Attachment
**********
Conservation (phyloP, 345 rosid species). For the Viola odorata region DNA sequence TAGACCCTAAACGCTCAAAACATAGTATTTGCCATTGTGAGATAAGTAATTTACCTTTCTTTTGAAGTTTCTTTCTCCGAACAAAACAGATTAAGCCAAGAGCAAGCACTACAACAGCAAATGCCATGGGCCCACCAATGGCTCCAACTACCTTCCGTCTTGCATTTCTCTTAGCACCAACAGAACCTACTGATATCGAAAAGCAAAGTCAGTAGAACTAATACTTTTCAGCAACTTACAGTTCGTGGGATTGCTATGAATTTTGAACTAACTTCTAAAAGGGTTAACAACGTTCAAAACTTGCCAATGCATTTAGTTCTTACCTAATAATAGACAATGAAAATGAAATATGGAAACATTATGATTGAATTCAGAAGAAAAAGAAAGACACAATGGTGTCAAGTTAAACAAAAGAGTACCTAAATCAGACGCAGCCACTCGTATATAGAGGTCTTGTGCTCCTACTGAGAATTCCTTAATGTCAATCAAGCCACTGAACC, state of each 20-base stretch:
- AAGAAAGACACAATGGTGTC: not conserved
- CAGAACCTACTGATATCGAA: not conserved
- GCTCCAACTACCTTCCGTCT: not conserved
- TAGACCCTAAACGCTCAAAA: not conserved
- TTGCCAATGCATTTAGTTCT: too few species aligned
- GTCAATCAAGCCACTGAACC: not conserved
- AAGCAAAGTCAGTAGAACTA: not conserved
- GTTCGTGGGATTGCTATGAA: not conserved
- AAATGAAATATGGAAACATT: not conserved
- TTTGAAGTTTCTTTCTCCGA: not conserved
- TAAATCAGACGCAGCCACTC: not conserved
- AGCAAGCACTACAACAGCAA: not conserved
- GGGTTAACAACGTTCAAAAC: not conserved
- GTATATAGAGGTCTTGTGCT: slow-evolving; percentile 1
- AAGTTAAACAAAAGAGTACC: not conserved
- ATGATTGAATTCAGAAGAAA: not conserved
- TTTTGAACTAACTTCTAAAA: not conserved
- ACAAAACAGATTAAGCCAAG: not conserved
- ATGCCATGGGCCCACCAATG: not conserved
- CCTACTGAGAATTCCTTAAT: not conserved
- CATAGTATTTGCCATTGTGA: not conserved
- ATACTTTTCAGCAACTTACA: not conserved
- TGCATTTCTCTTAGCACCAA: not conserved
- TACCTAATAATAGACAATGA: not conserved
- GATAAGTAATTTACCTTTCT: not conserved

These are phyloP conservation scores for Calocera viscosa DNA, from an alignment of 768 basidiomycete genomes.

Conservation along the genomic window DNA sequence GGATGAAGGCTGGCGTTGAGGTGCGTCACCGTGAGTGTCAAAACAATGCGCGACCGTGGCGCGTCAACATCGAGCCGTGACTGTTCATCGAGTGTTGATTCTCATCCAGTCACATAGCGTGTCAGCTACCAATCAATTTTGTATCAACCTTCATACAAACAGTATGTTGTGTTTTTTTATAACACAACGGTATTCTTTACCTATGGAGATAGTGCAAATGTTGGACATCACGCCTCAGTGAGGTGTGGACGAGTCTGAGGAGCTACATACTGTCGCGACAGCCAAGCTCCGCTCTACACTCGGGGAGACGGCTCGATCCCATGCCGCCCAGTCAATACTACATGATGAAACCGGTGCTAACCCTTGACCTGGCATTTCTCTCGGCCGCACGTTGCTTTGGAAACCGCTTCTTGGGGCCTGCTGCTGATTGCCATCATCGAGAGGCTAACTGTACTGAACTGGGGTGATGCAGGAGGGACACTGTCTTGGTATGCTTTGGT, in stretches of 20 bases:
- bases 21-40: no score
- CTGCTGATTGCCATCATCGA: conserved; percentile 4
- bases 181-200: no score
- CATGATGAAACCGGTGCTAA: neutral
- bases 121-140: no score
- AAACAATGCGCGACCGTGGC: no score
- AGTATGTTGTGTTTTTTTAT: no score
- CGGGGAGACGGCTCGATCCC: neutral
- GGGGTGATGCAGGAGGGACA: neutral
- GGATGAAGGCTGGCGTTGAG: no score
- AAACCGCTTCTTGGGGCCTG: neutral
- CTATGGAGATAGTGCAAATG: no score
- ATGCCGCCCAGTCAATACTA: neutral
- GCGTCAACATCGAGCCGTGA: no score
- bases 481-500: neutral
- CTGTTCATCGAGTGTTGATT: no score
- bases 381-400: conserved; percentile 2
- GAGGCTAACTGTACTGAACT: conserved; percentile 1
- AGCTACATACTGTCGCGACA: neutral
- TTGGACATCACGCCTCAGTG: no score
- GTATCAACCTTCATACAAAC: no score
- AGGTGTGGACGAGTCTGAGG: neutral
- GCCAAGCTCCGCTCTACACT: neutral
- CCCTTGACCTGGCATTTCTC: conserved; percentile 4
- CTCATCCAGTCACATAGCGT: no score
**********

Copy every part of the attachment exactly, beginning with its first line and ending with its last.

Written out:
Conservation (phyloP, 345 rosid species). For the Viola odorata region DNA sequence TAGACCCTAAACGCTCAAAACATAGTATTTGCCATTGTGAGATAAGTAATTTACCTTTCTTTTGAAGTTTCTTTCTCCGAACAAAACAGATTAAGCCAAGAGCAAGCACTACAACAGCAAATGCCATGGGCCCACCAATGGCTCCAACTACCTTCCGTCTTGCATTTCTCTTAGCACCAACAGAACCTACTGATATCGAAAAGCAAAGTCAGTAGAACTAATACTTTTCAGCAACTTACAGTTCGTGGGATTGCTATGAATTTTGAACTAACTTCTAAAAGGGTTAACAACGTTCAAAACTTGCCAATGCATTTAGTTCTTACCTAATAATAGACAATGAAAATGAAATATGGAAACATTATGATTGAATTCAGAAGAAAAAGAAAGACACAATGGTGTCAAGTTAAACAAAAGAGTACCTAAATCAGACGCAGCCACTCGTATATAGAGGTCTTGTGCTCCTACTGAGAATTCCTTAATGTCAATCAAGCCACTGAACC, state of each 20-base stretch:
- AAGAAAGACACAATGGTGTC: not conserved
- CAGAACCTACTGATATCGAA: not conserved
- GCTCCAACTACCTTCCGTCT: not conserved
- TAGACCCTAAACGCTCAAAA: not conserved
- TTGCCAATGCATTTAGTTCT: too few species aligned
- GTCAATCAAGCCACTGAACC: not conserved
- AAGCAAAGTCAGTAGAACTA: not conserved
- GTTCGTGGGATTGCTATGAA: not conserved
- AAATGAAATATGGAAACATT: not conserved
- TTTGAAGTTTCTTTCTCCGA: not conserved
- TAAATCAGACGCAGCCACTC: not conserved
- AGCAAGCACTACAACAGCAA: not conserved
- GGGTTAACAACGTTCAAAAC: not conserved
- GTATATAGAGGTCTTGTGCT: slow-evolving; percentile 1
- AAGTTAAACAAAAGAGTACC: not conserved
- ATGATTGAATTCAGAAGAAA: not conserved
- TTTTGAACTAACTTCTAAAA: not conserved
- ACAAAACAGATTAAGCCAAG: not conserved
- ATGCCATGGGCCCACCAATG: not conserved
- CCTACTGAGAATTCCTTAAT: not conserved
- CATAGTATTTGCCATTGTGA: not conserved
- ATACTTTTCAGCAACTTACA: not conserved
- TGCATTTCTCTTAGCACCAA: not conserved
- TACCTAATAATAGACAATGA: not conserved
- GATAAGTAATTTACCTTTCT: not conserved

These are phyloP conservation scores for Calocera viscosa DNA, from an alignment of 768 basidiomycete genomes.

Conservation along the genomic window DNA sequence GGATGAAGGCTGGCGTTGAGGTGCGTCACCGTGAGTGTCAAAACAATGCGCGACCGTGGCGCGTCAACATCGAGCCGTGACTGTTCATCGAGTGTTGATTCTCATCCAGTCACATAGCGTGTCAGCTACCAATCAATTTTGTATCAACCTTCATACAAACAGTATGTTGTGTTTTTTTATAACACAACGGTATTCTTTACCTATGGAGATAGTGCAAATGTTGGACATCACGCCTCAGTGAGGTGTGGACGAGTCTGAGGAGCTACATACTGTCGCGACAGCCAAGCTCCGCTCTACACTCGGGGAGACGGCTCGATCCCATGCCGCCCAGTCAATACTACATGATGAAACCGGTGCTAACCCTTGACCTGGCATTTCTCTCGGCCGCACGTTGCTTTGGAAACCGCTTCTTGGGGCCTGCTGCTGATTGCCATCATCGAGAGGCTAACTGTACTGAACTGGGGTGATGCAGGAGGGACACTGTCTTGGTATGCTTTGGT, in stretches of 20 bases:
- bases 21-40: no score
- CTGCTGATTGCCATCATCGA: conserved; percentile 4
- bases 181-200: no score
- CATGATGAAACCGGTGCTAA: neutral
- bases 121-140: no score
- AAACAATGCGCGACCGTGGC: no score
- AGTATGTTGTGTTTTTTTAT: no score
- CGGGGAGACGGCTCGATCCC: neutral
- GGGGTGATGCAGGAGGGACA: neutral
- GGATGAAGGCTGGCGTTGAG: no score
- AAACCGCTTCTTGGGGCCTG: neutral
- CTATGGAGATAGTGCAAATG: no score
- ATGCCGCCCAGTCAATACTA: neutral
- GCGTCAACATCGAGCCGTGA: no score
- bases 481-500: neutral
- CTGTTCATCGAGTGTTGATT: no score
- bases 381-400: conserved; percentile 2
- GAGGCTAACTGTACTGAACT: conserved; percentile 1
- AGCTACATACTGTCGCGACA: neutral
- TTGGACATCACGCCTCAGTG: no score
- GTATCAACCTTCATACAAAC: no score
- AGGTGTGGACGAGTCTGAGG: neutral
- GCCAAGCTCCGCTCTACACT: neutral
- CCCTTGACCTGGCATTTCTC: conserved; percentile 4
- CTCATCCAGTCACATAGCGT: no score